Social media contests are a fantastic way to start conversations about your startup, engage your followers and obtain user-generated marketing material. Contests are great for startups because they don’t require a lot of money up front and can help them reach new markets. Contests also can turn somewhat-frequent customers into fans for life by enabling them to be invested in what your startup is doing. If your startup is looking for some fresh marketing ideas, learn from some of these companies’ social media contests to model your own after:
Smartphone selfies are here to stay. Samsung found that over 1 million selfies are posted on social media every day, and they make up 30 percent of photos taken by people ages 18 through 24. This trend is propelled by smartphones designed with high-resolution and front-facing cameras, such as the HTC One M9. Furthermore, celebrities like Kim Kardashian are selling books about the art of the selfie.
Many companies, including Axe, Marc Jacobs, Ponds and Kenneth Cole, have picked up on this trend and launched successful selfie photo contests. To promote its new fragrance, Axe Peace, Axe ran a selfie contest on social media dubbed #KissForPeace. The company encouraged followers to submit various themed selfies, including “kiss your loved one,” “kiss your rival” and “pucker up and kiss your Axe.” This contest engaged its followers worldwide and generated a lot of user content.
Similarly, Kenneth Cole had followers submit selfies with a message strip and the hashtag, #DressForYourSelfie. This contest increased the visibility of the brand, gained more followers and boosted the company’s credibility.
Follow, Share, Like
Set up a simple contest on Instagram, Facebook and Twitter that simply asks entrants to either follow, share or like content you post on your site. Although this type of contest does not give you access to your followers’ emails or other social media profiles, it does generate buzz about your company.
For example, Qwertee, a limited edition T-shirt producer, ran a successful contest on Facebook in which entrants were required to like its page and submit their email address for the chance to win 30 free T-shirts. The company’s goal was 100,000 Facebook page likes, but it greatly surpassed that number with 240,000 likes. Wishpond explains that this contest was so successful because it stayed true to the company’s brand and motivated fans to turn into customers.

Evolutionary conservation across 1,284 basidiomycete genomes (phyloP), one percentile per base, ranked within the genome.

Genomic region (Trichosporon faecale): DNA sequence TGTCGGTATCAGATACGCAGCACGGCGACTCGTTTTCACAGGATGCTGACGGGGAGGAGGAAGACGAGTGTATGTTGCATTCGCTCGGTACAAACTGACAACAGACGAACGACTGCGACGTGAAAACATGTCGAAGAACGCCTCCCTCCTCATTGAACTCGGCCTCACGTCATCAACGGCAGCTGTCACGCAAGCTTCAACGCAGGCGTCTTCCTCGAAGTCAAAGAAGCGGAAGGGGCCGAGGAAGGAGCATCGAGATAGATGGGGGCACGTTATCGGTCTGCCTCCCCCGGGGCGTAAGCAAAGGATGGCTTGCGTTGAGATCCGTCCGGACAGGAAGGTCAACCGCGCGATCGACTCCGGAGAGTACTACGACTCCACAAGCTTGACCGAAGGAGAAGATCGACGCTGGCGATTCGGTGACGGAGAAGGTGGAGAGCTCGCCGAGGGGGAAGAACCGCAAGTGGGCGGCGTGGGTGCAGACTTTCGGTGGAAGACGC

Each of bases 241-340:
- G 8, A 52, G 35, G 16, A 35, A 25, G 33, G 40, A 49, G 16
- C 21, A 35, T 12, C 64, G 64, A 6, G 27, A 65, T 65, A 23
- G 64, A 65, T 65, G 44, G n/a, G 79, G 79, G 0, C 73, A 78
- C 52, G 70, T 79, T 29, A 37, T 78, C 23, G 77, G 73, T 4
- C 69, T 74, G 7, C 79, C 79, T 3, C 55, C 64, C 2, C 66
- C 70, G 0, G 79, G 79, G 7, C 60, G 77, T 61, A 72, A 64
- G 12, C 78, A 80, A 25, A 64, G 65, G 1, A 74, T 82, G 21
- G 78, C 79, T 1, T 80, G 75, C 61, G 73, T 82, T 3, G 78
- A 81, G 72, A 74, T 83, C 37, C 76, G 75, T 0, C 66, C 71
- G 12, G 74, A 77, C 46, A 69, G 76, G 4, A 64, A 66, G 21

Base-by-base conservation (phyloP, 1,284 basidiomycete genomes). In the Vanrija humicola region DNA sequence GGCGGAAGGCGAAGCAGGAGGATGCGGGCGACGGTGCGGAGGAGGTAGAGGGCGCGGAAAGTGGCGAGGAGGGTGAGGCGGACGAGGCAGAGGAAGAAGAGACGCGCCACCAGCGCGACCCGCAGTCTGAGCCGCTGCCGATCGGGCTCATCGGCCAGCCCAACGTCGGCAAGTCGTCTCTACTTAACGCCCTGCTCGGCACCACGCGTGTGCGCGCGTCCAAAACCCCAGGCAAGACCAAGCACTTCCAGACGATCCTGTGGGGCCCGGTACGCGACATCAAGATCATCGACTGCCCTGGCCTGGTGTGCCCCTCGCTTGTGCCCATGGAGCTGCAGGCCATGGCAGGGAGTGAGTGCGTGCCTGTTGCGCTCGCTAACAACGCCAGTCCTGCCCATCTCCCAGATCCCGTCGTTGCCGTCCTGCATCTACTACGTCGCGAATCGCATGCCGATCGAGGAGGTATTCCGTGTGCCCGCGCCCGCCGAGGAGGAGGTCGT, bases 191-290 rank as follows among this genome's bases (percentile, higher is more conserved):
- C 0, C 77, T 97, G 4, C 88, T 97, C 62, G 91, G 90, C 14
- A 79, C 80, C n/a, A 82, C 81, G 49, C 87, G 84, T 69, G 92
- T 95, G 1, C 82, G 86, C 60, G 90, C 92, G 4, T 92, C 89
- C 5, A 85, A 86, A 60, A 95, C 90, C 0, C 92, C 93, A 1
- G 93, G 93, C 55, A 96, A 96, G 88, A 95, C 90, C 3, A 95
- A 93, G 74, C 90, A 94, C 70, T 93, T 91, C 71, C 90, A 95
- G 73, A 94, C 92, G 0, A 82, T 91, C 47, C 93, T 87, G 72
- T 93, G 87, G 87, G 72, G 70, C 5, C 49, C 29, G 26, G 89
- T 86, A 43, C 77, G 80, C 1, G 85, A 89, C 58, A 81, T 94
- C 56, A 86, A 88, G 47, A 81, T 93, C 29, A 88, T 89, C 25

To promote the debut of a short story book by their author B.J. Novak, Mashable launched an essay contest on Twitter. Entrants had to compose a short story within the 140-character limit and include the hashtag #mashreads. The prizes included signed books and the chance to join a book discussion with the author. Over 66 percent of the content generated about B.J. Novak was shared through Twitter, which helped highlight Mashable and promoted the book.
Dove is another company that ran an essay submission contest called “Real Beauty Should be Shared.” On Facebook, they asked customers to tell them why their friend represents real beauty. The winners of the contest became the next faces of Dove.
Engage customers with your products by having them vote on their favorites. For instance, the Mexican fast-food chain Qdoba had its followers vote between two of its quesos. The results were updated in real-time on Facebook, which energized and engaged Qdoba fans and customers. The contest encouraged social media involvement, generated buzz about their new products and allowed them to gauge which product the public favored the most.
Starbucks ran a creative campaign called #WhiteCupContest, which challenged customers to create an artful drawing or design on the brand’s iconic cup. The winner’s design was made into a limited-edition, reusable cup available for sale in stores. The contest received over 4,000 submissions in just three weeks and was successfully used as a catalyst to highlight and promote Starbucks’ reusable cups.